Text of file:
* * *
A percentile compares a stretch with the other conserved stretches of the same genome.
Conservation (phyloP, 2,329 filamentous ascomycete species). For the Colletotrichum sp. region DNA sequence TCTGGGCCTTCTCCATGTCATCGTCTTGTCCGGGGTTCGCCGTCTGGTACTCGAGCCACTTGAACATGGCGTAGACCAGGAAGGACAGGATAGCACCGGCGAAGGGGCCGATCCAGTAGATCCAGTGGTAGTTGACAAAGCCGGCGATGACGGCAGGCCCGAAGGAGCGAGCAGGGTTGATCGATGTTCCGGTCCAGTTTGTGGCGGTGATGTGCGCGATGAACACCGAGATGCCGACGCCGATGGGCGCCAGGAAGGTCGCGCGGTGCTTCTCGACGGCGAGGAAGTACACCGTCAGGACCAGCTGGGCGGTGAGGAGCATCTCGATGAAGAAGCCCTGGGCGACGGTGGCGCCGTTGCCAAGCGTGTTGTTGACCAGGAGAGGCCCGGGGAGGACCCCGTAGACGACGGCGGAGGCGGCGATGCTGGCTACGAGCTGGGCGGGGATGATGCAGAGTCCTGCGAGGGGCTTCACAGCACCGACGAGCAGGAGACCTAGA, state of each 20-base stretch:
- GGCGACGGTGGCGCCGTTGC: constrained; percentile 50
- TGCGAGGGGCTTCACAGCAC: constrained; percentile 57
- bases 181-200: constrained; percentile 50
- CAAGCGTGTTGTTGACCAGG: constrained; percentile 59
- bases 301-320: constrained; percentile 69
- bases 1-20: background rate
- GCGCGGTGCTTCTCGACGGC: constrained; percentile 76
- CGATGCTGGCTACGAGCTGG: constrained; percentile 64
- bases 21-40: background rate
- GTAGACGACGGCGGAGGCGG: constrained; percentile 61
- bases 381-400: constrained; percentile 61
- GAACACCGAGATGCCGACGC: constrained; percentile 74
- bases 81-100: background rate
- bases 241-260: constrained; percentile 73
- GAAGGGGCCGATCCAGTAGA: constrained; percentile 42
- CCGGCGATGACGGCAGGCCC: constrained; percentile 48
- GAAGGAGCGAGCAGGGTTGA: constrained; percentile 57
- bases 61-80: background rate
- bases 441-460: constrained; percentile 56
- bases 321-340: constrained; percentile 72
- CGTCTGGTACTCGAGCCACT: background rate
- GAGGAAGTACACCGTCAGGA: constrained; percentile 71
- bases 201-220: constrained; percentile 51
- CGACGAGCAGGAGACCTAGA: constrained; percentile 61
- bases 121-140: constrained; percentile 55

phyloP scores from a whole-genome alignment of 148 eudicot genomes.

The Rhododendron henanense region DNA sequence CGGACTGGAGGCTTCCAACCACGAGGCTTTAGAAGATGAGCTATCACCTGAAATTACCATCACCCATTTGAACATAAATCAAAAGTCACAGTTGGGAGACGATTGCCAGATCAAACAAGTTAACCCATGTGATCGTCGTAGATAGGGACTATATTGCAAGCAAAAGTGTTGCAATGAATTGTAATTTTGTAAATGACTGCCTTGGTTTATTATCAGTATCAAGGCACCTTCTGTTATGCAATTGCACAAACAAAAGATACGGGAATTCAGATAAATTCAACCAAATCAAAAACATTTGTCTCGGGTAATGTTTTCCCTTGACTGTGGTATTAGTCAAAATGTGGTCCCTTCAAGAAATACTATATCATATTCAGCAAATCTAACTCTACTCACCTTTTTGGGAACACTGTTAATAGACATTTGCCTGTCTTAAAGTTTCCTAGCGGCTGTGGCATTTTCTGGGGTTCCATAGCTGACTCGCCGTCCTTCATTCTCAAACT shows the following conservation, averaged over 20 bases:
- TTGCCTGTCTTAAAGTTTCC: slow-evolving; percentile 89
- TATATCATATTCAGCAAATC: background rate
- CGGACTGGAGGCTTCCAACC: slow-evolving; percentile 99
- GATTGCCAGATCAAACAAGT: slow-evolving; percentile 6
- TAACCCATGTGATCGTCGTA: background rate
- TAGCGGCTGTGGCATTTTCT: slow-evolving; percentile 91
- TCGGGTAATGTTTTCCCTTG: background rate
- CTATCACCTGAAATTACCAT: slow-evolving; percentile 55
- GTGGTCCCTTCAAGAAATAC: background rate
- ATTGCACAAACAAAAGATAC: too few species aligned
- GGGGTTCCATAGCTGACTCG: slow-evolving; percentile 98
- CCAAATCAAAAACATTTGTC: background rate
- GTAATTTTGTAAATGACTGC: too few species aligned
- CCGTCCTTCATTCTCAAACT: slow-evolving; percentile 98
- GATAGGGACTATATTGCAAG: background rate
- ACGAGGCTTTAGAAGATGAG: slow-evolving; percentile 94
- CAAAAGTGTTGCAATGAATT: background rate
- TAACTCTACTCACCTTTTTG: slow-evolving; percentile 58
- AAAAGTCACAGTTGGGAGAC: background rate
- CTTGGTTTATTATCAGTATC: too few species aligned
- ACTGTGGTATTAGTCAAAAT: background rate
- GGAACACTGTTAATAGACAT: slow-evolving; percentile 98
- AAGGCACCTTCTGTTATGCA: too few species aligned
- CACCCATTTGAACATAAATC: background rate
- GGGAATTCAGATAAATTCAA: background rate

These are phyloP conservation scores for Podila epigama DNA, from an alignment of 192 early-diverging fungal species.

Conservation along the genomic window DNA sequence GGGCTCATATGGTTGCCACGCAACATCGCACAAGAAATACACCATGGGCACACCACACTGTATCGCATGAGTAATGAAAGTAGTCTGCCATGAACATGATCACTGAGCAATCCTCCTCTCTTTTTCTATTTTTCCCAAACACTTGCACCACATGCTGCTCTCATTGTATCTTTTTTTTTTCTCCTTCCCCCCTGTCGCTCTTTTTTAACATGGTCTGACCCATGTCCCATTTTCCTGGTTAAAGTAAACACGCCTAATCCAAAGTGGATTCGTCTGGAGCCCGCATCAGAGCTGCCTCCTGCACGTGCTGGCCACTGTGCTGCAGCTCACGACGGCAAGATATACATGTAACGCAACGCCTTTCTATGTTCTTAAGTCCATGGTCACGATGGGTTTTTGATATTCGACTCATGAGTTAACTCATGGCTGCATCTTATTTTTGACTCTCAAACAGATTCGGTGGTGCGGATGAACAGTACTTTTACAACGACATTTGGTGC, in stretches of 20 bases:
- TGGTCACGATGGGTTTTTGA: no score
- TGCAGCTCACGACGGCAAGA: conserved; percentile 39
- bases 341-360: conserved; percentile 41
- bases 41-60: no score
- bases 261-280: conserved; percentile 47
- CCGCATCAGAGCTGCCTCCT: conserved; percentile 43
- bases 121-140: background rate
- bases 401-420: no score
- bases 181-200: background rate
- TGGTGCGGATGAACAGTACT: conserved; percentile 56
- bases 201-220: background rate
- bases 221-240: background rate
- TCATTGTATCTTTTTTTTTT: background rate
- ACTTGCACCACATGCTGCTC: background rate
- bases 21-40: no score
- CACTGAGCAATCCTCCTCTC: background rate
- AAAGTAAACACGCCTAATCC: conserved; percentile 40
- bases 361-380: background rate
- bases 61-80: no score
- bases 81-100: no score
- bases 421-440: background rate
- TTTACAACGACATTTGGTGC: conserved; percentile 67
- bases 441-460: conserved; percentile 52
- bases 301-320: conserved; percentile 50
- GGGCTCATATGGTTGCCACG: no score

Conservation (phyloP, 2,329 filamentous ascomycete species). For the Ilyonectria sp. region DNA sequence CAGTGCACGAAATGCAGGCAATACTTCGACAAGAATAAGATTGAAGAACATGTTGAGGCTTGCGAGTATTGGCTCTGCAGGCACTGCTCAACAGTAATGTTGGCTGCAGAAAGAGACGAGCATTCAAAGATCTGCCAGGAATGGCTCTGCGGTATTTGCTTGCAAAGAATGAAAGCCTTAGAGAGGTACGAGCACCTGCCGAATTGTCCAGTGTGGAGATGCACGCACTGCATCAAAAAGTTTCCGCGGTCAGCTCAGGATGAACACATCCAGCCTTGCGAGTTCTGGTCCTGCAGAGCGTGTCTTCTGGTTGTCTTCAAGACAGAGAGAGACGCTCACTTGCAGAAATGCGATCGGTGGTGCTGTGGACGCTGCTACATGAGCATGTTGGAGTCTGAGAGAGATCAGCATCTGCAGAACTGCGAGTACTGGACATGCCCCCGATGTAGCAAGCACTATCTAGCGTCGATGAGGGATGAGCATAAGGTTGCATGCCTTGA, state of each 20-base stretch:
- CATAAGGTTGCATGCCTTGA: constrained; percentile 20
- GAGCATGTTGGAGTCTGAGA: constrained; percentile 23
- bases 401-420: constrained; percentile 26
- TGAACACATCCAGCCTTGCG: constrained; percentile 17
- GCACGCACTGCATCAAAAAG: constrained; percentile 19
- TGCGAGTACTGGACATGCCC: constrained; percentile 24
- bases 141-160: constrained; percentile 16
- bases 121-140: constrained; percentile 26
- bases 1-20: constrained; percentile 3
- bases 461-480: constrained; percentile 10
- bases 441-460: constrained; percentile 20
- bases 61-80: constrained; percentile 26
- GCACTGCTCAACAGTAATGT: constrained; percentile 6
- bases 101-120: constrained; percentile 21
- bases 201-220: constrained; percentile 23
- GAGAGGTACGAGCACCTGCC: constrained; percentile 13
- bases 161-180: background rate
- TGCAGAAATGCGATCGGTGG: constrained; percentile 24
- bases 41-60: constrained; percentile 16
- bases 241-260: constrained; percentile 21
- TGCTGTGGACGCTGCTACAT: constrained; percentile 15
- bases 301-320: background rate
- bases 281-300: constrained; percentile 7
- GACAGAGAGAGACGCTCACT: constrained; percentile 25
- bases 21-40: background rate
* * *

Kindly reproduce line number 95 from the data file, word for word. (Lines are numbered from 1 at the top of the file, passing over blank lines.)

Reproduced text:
- GCACTGCTCAACAGTAATGT: constrained; percentile 6